Secondary transfers of private partnership interests must not result in the private partnership becoming publicly-traded within the meaning of IRS Regulation 1.7704. If a private partnership is deemed to be a publicly-traded partnership, it can be taxed as a corporation by the IRS.
General partners should categorize each secondary transfer under one of the “safe harbors” below, plus meet the facts and circumstances” test of IRS 1.7704 for each secondary transfer to ensure that the private partnership is not viewed as having become a publicly-traded partnership. The safe harbor categories are:
a. Standard 2% Transfers. A private partnership can transfer up to 2% of its outstanding interests in a taxable year.
b. QMS Transfers. If transfers are handled by a Qualified Matching Service (QMS), such as the NYPPE, a private partnership can transfer up to 10% of its outstanding interests in a taxable year.
c. Exempt Transfers. If transfers qualify for an exemption, they are not counted in either calculation above. Some popular exempt transfer types are, i) transfers from any related persons in one or more transactions during any 30-calendar-day period representing in the aggregate more than 2% of the total interests in partnership capital or profits; ii) transfers at death, including transfers from an estate or testamentary trust; and iii) transfers between members of a family.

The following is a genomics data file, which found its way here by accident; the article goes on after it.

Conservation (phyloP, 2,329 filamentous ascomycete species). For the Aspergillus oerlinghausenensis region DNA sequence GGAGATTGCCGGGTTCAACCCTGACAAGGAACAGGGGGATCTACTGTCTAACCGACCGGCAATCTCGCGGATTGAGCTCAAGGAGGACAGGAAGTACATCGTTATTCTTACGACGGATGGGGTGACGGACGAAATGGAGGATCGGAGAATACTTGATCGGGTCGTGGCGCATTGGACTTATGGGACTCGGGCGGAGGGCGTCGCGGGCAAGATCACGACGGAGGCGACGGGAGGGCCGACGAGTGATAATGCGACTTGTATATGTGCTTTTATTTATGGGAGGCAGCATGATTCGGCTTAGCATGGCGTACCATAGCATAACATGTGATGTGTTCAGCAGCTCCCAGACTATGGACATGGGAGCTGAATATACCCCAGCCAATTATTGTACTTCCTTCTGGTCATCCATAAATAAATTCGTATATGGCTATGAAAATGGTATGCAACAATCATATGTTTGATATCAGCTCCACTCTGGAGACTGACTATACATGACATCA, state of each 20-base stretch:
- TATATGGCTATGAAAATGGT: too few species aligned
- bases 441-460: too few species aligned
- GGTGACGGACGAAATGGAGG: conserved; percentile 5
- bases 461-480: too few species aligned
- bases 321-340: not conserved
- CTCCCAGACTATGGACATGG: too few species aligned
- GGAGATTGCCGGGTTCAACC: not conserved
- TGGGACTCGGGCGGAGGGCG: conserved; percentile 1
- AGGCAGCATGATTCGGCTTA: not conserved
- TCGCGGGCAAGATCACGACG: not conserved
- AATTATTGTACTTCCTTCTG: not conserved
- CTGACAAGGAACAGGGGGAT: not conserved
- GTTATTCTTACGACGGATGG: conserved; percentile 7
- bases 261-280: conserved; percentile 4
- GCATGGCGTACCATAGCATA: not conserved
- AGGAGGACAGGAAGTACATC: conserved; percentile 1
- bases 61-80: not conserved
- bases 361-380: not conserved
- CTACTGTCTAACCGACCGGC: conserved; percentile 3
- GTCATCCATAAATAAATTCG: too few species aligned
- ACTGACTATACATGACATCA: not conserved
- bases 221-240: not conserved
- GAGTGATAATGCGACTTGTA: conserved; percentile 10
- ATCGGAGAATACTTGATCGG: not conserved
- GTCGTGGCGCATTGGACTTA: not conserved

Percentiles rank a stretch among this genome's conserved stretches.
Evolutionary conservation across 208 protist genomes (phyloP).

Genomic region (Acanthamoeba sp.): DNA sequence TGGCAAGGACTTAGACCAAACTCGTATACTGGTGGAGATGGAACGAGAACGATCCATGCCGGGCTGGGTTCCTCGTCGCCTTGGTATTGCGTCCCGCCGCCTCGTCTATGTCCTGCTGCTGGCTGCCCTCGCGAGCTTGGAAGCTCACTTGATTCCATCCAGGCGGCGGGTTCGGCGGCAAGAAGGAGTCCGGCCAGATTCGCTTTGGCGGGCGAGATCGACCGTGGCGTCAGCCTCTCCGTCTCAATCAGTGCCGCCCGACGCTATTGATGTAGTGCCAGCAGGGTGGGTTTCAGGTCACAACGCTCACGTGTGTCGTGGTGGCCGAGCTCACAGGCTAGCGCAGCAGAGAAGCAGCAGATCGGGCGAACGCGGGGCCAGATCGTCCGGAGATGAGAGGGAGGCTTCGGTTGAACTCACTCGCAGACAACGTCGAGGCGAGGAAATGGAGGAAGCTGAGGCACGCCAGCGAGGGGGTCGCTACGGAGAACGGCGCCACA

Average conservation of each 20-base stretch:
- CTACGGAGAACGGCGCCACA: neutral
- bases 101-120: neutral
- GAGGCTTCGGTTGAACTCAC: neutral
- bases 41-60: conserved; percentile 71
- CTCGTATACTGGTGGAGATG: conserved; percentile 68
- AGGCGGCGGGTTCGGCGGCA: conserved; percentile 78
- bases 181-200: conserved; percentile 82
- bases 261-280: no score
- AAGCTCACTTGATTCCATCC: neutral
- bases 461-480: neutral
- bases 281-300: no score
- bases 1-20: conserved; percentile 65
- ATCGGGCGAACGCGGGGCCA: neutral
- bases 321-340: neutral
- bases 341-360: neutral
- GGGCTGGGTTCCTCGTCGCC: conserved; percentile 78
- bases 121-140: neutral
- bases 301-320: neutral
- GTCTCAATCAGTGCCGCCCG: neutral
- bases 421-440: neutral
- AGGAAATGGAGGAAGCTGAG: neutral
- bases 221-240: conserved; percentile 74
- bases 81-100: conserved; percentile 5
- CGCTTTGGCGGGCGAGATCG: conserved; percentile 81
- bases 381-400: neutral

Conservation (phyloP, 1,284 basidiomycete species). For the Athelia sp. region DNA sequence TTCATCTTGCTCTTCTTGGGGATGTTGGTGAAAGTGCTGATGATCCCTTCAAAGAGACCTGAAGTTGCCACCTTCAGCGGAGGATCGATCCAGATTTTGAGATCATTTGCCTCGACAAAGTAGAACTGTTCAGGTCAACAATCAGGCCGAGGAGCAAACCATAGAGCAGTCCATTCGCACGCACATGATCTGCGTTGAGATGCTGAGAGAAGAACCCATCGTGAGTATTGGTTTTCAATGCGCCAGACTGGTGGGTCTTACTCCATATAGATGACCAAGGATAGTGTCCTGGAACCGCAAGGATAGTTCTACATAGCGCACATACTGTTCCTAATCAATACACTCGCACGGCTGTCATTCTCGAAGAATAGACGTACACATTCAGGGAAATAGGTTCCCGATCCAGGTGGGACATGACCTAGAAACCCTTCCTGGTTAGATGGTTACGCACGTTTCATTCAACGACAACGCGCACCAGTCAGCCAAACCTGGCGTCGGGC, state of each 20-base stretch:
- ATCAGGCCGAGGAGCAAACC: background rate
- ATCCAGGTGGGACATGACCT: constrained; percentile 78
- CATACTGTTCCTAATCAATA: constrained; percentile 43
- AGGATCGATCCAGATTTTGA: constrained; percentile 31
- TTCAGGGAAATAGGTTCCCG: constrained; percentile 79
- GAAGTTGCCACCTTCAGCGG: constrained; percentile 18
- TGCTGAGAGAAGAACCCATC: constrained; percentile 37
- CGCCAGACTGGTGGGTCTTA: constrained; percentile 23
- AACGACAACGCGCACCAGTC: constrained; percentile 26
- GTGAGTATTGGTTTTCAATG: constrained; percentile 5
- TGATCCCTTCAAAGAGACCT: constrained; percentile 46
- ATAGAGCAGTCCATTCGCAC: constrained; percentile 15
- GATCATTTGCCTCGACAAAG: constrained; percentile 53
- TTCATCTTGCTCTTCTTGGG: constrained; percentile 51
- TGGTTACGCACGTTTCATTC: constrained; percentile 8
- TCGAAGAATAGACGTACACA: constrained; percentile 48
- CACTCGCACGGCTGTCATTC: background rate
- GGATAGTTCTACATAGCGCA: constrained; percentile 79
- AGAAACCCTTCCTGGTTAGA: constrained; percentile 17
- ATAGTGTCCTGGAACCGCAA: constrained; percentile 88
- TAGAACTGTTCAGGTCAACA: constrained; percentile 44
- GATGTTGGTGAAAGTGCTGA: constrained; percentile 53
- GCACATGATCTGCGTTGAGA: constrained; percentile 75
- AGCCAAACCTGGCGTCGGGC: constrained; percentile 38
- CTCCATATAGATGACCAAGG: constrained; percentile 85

General partners should also be careful not to become actively involved in the transfer process in order to meet the “facts and circumstances test” of IRS 1.7704. Although an interest transfer can meet one of the safe harbors above, if the IRS believes that as a result of the prior actions of the General Partner (including their legal counsel’s actions), a private partnership’s interests have become “readily tradable, when taking into account all of the facts and circumstances”, the IRS can view the private partnership as having become a publicly-traded partnership, and tax the partnership as a corporation.
Many general partners are currently revising their secondary private transfer policies to permit the maximum dollar transfer amount in a taxable year while ensuring their private partnership tax status. In general, secondary transfers should be categorized under one of the safe harbors of IRS 1.7704 and in the following order priority each year: first, as an “exempt” transfer, up to an unlimited dollar amount; second, as a “QMS” transfer, up to an 8% limit; and third, as a standard transfer, up to a 2% limit. By following this basic strategy, general partners can efficiently utilize the safe harbors available under IRS 1.7704 and have maximum flexibility to permit transfers, and thereby, maintain valuable long-term relationships with limited partners.
The role of the QMS is increasingly important to the General Partner. When the QMS handles transfers, the private partnership can a) permit up to 10% of the partnership’s outstanding interests to be transferred versus the standard 2%, each year and b) reduce the risk of being viewed as actively involved in the transfer process under the facts and circumstances test by the IRS, thereby ensuring the tax exempt status of the private partnership.